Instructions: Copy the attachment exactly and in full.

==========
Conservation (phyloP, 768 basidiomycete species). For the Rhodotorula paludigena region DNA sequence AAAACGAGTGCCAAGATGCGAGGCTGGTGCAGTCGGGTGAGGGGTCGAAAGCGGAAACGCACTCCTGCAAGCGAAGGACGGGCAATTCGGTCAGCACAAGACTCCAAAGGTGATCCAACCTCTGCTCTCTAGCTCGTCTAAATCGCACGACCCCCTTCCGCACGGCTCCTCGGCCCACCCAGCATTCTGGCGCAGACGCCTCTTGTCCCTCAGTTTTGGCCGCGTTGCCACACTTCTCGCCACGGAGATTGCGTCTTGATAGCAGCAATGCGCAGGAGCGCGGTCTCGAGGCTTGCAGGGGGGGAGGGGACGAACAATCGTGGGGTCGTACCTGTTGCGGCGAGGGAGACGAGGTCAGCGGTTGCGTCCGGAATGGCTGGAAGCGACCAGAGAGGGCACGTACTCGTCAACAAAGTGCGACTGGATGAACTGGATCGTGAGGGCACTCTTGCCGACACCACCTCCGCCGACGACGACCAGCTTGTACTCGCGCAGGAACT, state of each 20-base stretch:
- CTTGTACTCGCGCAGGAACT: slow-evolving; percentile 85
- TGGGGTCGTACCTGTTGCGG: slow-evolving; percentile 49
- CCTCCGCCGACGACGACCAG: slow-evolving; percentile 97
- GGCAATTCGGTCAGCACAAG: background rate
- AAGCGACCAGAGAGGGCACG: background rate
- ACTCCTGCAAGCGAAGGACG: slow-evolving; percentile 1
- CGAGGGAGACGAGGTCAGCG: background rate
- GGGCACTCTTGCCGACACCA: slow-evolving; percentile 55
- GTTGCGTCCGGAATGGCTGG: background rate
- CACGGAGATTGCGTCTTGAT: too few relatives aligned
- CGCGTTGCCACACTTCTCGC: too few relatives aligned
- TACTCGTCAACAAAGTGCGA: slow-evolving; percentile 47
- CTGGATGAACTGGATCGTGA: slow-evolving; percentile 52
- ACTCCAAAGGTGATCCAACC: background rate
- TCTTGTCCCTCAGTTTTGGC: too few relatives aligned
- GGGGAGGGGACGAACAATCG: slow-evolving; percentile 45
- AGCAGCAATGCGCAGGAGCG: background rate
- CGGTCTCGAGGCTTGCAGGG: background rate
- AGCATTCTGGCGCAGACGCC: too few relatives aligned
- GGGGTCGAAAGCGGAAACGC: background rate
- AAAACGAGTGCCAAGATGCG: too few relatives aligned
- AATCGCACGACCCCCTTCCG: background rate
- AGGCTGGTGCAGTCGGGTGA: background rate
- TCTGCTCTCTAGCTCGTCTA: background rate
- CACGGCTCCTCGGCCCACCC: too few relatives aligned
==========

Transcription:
Conservation (phyloP, 768 basidiomycete species). For the Rhodotorula paludigena region DNA sequence AAAACGAGTGCCAAGATGCGAGGCTGGTGCAGTCGGGTGAGGGGTCGAAAGCGGAAACGCACTCCTGCAAGCGAAGGACGGGCAATTCGGTCAGCACAAGACTCCAAAGGTGATCCAACCTCTGCTCTCTAGCTCGTCTAAATCGCACGACCCCCTTCCGCACGGCTCCTCGGCCCACCCAGCATTCTGGCGCAGACGCCTCTTGTCCCTCAGTTTTGGCCGCGTTGCCACACTTCTCGCCACGGAGATTGCGTCTTGATAGCAGCAATGCGCAGGAGCGCGGTCTCGAGGCTTGCAGGGGGGGAGGGGACGAACAATCGTGGGGTCGTACCTGTTGCGGCGAGGGAGACGAGGTCAGCGGTTGCGTCCGGAATGGCTGGAAGCGACCAGAGAGGGCACGTACTCGTCAACAAAGTGCGACTGGATGAACTGGATCGTGAGGGCACTCTTGCCGACACCACCTCCGCCGACGACGACCAGCTTGTACTCGCGCAGGAACT, state of each 20-base stretch:
- CTTGTACTCGCGCAGGAACT: slow-evolving; percentile 85
- TGGGGTCGTACCTGTTGCGG: slow-evolving; percentile 49
- CCTCCGCCGACGACGACCAG: slow-evolving; percentile 97
- GGCAATTCGGTCAGCACAAG: background rate
- AAGCGACCAGAGAGGGCACG: background rate
- ACTCCTGCAAGCGAAGGACG: slow-evolving; percentile 1
- CGAGGGAGACGAGGTCAGCG: background rate
- GGGCACTCTTGCCGACACCA: slow-evolving; percentile 55
- GTTGCGTCCGGAATGGCTGG: background rate
- CACGGAGATTGCGTCTTGAT: too few relatives aligned
- CGCGTTGCCACACTTCTCGC: too few relatives aligned
- TACTCGTCAACAAAGTGCGA: slow-evolving; percentile 47
- CTGGATGAACTGGATCGTGA: slow-evolving; percentile 52
- ACTCCAAAGGTGATCCAACC: background rate
- TCTTGTCCCTCAGTTTTGGC: too few relatives aligned
- GGGGAGGGGACGAACAATCG: slow-evolving; percentile 45
- AGCAGCAATGCGCAGGAGCG: background rate
- CGGTCTCGAGGCTTGCAGGG: background rate
- AGCATTCTGGCGCAGACGCC: too few relatives aligned
- GGGGTCGAAAGCGGAAACGC: background rate
- AAAACGAGTGCCAAGATGCG: too few relatives aligned
- AATCGCACGACCCCCTTCCG: background rate
- AGGCTGGTGCAGTCGGGTGA: background rate
- TCTGCTCTCTAGCTCGTCTA: background rate
- CACGGCTCCTCGGCCCACCC: too few relatives aligned